According to Sarah, the Catacombs of Paris are technically a museum, which means our Museum-A-Day streak is still alive! We also went into a patisserie today, so I guess I can add those to the tally board.
Great. As I said, we visited the Catacombs of Paris today. We arrived at noon and waited in line for an hour and a half before finally descending into the pits of–I mean, the catacombs. Catacomb. It’s like honeycomb and catastrophic put together.
Basically, you go down a narrow spiral staircase until you’re dizzy, and just when you think you might fall over, you reach the bottom. Then you walk. And walk. You think you see something behind some bars to your right, but it’s too dark to make out. Then, because you stopped to check it out, everyone behind you also stopped to check it out. They’re all squinting and craning their necks, trying to see what they think you see, until someone’s camera flash goes off and it turns out it’s just a wall. You all continue on, disappointed.
Eventually, you come across something actually worth looking at. It’s not a skull like you expected. It’s a sandcastle. Well–a stonecastle. There are a couple of them, and you think, hey, maybe this won’t be too boring after all. But just as soon as you think it, they’re behind you and you are once more making your way through narrow passageways with claustrophobia-inducing low ceilings with gravel to walk on, stone for walls, and water falling on your head from stalactites every once in a while.
Then you see something ahead. A table with some rocks on it! In the dim light, they all look the same although the labels say otherwise. There’s a cool shell-thing, but it’s just a plaster cast apparently. So you continue on through some chambers, finding a couple of cool wells and some french quotes about death from people who are now dead. And once the mood is fully set, you go through a doorway, and there they are.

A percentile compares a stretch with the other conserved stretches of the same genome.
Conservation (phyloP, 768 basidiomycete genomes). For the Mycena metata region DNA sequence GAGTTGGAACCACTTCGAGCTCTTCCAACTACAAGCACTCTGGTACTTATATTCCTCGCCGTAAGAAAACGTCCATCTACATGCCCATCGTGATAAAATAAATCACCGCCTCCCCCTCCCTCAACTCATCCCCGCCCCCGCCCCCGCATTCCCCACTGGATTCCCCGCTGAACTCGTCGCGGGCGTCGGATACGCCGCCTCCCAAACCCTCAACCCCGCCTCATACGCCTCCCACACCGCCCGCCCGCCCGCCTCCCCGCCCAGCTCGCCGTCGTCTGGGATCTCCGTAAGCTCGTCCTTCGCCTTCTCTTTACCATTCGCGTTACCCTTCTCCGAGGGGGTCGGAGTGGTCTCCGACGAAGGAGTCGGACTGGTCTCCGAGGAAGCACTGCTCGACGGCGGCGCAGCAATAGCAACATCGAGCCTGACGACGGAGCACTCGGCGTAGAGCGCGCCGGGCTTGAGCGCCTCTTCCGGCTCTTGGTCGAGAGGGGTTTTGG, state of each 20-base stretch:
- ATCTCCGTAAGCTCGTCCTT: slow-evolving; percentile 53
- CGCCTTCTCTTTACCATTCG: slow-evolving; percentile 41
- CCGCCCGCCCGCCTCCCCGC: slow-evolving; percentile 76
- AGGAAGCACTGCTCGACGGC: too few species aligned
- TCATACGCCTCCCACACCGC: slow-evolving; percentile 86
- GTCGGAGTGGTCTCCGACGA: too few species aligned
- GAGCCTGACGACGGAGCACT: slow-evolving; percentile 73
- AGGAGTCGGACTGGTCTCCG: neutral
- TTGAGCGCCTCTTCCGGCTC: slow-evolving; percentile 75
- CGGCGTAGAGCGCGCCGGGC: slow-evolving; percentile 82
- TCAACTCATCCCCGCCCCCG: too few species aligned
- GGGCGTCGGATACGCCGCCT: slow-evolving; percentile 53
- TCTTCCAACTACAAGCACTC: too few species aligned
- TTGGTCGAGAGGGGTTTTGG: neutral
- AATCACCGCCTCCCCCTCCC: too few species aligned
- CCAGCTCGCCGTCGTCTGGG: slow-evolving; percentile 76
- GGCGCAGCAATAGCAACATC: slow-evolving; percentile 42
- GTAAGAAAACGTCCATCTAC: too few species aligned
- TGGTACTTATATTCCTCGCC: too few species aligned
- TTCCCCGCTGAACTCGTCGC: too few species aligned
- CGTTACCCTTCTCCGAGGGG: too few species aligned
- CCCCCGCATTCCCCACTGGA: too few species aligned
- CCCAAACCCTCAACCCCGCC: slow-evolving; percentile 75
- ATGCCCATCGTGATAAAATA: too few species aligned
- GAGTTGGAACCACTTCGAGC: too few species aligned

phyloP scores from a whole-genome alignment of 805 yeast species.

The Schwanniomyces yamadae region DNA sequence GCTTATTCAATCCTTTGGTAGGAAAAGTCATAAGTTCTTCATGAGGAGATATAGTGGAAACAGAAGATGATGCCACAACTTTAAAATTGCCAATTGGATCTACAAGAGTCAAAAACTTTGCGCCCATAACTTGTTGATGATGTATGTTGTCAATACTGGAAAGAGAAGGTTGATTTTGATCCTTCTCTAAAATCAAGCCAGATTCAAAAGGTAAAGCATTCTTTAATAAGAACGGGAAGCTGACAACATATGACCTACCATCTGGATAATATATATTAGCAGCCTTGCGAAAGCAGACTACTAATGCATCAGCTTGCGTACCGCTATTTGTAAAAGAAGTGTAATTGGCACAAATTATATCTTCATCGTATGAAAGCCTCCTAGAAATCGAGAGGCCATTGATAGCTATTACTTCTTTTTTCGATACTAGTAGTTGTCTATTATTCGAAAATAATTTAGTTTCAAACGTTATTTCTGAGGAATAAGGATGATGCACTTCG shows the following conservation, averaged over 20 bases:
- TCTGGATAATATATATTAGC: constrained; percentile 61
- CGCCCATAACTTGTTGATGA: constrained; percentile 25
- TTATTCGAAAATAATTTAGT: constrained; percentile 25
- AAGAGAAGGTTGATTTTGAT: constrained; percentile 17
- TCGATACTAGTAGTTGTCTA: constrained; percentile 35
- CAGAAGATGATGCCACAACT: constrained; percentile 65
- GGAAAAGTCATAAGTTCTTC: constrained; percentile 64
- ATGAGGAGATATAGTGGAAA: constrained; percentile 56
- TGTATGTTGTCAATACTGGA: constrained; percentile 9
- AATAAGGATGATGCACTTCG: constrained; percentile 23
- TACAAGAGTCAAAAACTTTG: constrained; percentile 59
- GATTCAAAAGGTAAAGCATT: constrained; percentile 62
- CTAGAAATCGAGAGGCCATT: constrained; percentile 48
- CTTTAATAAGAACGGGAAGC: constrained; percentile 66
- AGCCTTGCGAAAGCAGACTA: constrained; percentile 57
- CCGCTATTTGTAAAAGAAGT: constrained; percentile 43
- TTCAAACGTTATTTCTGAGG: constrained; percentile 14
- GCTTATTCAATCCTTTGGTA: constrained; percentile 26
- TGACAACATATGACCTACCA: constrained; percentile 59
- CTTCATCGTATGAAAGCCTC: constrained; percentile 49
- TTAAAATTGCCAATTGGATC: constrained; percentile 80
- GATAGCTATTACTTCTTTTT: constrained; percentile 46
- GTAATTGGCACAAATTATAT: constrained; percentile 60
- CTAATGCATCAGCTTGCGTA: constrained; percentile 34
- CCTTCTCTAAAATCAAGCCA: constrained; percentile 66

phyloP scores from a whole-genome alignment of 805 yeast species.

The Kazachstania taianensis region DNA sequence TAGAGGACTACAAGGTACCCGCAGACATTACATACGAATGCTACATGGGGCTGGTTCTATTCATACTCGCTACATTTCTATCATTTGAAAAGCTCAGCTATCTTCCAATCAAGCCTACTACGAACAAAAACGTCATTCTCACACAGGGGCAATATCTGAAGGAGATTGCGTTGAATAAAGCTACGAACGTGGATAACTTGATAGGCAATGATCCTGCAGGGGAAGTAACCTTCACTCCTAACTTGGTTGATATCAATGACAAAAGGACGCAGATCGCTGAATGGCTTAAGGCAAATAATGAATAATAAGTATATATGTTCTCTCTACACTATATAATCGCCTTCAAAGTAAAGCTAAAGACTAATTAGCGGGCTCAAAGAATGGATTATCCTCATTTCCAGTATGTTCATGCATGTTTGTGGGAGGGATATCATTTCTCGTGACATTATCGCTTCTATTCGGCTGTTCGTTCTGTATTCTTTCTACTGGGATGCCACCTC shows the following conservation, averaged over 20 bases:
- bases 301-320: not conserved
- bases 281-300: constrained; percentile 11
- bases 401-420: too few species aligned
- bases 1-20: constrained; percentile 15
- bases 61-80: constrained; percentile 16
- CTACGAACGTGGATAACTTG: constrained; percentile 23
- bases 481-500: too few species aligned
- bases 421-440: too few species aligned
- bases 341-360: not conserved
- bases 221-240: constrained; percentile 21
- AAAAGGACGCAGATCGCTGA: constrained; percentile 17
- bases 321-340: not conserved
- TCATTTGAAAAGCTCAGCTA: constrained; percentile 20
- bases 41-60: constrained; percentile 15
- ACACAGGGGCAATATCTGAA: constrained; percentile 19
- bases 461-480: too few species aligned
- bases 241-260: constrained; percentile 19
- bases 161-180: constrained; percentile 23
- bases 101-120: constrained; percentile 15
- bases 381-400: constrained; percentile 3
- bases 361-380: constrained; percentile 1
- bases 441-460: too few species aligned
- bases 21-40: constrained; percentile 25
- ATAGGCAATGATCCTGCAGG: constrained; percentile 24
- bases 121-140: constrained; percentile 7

Tons of them. They go on for ages. Every skull once held a thinking, feeling human brain. They were once people, with jobs and loved ones and their own set of mannerisms and now they’re a tourist attraction.
Yesterday, our Ghost Tour guide talked about how creepy it was that people used to get all dressed up and go watch a beheading. But I get it. It seems creepy that they did that and in the Victorian Era, dead people would be photographed as if they were alive. Hell, it is creepy. But it’s just as creepy for tourists to pay to parade through underground tunnels full of human skulls and femurs that have been strategically placed as decoration. Humans are weird and creepy. So yes, I understand how someone might have gone out to view a beheading followed by dinner at a nice restaurant and a glass of red wine.
I was not disturbed by the presence of the bones of dead humans. I mean, they aren’t that different from the bones of live humans, and I’m around the live ones constantly and I even have my own full set! I was not disturbed by how neatly and carefully they had been arranged, clearly meant to be looked at. I was not disturbed by how more recent people had capitalized on the bones of long-forgotten people. I was not disturbed by tourists making jokes, wondering how certain holes had gotten into certain skulls, and smiling for pictures.
I was disturbed by the fact that none of the above disturbed me.
It was raining when we got above ground again. I started walking and Sarah followed. I didn’t know where I was going, but neither did she. We got lost. Again. A nice lady pointed us in the right direction (which was 180° from our original direction) and we headed to the city.
We visited Shakespeare & Co. bookstore again. I went to the reading room which is one of the most inspirational places I’ve ever been in in my entire life. I sat down, took out my notebook, and before I knew it had written over a page, forgetting that Sarah was waiting for me outside. I hurried off, stopping only to buy a notebook on my way out. Then we walked to a cute little cupcakerie near Notre Dame that we’ve passed twice before. Once, it was closed, another time we just didn’t have the time.
So we each got a cupcake and drink because we were hungry and none of the restaurants opened for dinner until 7pm. From there we returned to our hostel room and I started loading the pictures for this post right away so what happened yesterday wouldn’t happen again today. At 7 we went to an Italian place we passed this morning that had smelled so good. We got ourselves some excellent pizza (Italy is officially on my To-Do list!) and then we came back, full and tired.
Today was good. I wonder what’s in store for tomorrow?
Also, if you read yesterday’s post and wanted to see the details on the art I was talking about, you can check some of them out for yourself with these links:
(The camera and computer ruins the colours and doesn’t do it justice at all, but it’s good anyway.)
(No, it’s not my favourite because of the Doctor Who episode.)